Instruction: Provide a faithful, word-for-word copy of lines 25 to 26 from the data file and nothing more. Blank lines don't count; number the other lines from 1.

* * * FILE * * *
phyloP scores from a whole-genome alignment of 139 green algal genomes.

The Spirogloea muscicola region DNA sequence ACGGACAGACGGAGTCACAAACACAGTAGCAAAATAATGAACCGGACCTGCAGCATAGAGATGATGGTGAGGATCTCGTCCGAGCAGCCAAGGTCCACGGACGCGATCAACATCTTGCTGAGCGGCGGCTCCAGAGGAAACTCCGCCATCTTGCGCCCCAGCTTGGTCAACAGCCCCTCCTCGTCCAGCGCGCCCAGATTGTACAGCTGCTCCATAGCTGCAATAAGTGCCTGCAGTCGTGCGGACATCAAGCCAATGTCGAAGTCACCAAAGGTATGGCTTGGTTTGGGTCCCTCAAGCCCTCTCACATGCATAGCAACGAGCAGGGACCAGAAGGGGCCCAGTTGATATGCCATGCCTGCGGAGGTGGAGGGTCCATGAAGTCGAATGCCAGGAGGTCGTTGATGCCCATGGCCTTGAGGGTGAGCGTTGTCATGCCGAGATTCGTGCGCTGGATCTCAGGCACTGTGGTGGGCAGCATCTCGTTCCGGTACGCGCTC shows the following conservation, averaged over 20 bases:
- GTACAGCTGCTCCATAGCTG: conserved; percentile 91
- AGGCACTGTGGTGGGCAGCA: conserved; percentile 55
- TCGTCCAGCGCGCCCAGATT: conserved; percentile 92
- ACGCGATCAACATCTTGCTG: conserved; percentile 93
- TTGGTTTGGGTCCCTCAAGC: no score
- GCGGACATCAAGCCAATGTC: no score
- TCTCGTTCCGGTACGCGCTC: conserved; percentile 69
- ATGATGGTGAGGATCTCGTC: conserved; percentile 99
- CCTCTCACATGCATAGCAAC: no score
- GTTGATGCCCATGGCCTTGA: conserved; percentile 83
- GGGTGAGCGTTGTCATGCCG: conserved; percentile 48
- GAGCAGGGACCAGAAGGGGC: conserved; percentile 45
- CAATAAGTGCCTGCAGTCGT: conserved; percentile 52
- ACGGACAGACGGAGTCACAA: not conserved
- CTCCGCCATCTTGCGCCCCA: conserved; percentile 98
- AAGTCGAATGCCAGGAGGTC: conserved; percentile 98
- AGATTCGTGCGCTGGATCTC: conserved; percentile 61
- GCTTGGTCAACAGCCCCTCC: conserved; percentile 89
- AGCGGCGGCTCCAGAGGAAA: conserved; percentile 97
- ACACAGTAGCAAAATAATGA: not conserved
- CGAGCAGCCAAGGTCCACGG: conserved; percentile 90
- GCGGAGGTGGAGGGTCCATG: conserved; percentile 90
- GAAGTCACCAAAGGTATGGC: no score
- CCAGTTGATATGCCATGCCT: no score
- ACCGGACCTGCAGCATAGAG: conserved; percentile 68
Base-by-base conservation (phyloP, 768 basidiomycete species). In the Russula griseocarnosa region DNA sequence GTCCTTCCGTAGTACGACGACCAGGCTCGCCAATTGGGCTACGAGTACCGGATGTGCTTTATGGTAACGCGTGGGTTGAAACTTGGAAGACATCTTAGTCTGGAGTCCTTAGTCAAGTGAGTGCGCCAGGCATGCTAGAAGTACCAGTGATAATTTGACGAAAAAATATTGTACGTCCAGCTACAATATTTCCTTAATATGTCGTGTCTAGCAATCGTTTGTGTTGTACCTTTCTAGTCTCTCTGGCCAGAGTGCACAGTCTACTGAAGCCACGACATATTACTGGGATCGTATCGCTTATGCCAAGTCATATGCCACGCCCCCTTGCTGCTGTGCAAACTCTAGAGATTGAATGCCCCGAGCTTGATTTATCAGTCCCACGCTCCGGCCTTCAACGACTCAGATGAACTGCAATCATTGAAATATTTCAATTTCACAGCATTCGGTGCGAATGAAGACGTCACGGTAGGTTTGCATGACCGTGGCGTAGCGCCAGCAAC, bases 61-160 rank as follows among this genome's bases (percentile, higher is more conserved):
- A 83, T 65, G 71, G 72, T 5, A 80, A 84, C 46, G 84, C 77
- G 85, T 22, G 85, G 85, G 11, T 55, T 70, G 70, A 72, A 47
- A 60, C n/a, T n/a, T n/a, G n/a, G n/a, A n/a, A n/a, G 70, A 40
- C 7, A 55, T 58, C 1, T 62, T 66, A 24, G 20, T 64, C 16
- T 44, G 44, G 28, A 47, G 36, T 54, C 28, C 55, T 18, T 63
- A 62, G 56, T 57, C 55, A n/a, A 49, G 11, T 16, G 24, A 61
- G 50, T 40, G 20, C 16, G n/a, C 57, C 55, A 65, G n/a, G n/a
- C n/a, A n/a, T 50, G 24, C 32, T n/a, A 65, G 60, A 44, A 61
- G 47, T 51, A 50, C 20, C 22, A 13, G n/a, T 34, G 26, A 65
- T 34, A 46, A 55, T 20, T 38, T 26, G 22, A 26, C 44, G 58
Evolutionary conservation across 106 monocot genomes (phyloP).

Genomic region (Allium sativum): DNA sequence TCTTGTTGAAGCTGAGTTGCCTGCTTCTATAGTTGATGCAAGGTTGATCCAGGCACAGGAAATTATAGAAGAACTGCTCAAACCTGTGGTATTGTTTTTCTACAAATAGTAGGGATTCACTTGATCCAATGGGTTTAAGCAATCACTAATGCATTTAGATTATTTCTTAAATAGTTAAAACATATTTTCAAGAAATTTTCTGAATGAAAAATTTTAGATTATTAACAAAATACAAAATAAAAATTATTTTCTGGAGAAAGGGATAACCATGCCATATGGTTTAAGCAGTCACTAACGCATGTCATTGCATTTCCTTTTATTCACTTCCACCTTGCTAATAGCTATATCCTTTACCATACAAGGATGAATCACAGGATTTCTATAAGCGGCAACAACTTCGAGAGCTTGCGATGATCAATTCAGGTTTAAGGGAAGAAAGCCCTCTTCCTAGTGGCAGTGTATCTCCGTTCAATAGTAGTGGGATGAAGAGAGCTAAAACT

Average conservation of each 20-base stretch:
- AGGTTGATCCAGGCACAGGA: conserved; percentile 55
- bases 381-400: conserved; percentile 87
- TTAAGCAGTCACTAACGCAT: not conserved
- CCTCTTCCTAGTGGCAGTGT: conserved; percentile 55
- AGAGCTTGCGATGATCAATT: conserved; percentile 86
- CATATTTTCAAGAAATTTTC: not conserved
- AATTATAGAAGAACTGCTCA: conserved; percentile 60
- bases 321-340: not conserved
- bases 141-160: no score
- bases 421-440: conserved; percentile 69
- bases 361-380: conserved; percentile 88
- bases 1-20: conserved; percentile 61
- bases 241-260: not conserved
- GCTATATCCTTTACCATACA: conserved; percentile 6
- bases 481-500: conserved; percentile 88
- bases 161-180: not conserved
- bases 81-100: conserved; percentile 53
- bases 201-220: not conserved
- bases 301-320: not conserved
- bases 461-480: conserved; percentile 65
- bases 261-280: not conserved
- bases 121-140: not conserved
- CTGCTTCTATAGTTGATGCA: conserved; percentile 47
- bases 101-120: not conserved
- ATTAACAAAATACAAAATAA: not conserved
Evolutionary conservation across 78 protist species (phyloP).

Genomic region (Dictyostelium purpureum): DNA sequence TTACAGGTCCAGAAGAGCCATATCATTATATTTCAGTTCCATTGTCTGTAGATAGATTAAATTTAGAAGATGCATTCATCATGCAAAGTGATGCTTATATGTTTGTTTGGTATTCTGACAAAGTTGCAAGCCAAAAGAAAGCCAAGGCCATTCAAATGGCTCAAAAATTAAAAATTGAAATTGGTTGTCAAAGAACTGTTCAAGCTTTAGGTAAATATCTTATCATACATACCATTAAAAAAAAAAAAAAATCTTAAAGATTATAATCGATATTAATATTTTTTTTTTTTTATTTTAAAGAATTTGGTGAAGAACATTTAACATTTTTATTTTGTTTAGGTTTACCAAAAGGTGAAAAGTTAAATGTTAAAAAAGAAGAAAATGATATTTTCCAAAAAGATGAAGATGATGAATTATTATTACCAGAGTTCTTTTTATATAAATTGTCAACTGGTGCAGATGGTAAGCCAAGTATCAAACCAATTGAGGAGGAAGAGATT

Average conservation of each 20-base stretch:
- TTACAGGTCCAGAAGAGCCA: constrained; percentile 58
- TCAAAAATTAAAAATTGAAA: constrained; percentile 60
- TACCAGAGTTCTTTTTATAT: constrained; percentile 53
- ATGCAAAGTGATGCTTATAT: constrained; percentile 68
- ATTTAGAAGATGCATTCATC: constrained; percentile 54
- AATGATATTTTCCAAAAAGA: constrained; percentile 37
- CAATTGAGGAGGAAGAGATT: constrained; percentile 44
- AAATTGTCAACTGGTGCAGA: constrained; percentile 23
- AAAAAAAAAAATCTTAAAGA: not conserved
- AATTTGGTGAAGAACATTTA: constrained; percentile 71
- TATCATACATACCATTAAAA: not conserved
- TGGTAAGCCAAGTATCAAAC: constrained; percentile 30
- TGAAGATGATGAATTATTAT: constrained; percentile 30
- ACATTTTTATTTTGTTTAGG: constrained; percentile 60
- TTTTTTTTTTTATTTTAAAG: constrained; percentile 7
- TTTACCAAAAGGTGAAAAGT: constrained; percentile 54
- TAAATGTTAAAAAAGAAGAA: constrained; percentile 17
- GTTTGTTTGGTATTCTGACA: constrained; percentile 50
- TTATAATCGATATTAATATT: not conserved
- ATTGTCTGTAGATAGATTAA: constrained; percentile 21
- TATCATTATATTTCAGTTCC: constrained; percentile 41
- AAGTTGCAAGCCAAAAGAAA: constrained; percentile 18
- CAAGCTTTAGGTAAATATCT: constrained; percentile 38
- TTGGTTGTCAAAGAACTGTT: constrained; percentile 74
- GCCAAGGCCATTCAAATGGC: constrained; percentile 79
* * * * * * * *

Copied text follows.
- GAAGTCACCAAAGGTATGGC: no score
- CCAGTTGATATGCCATGCCT: no score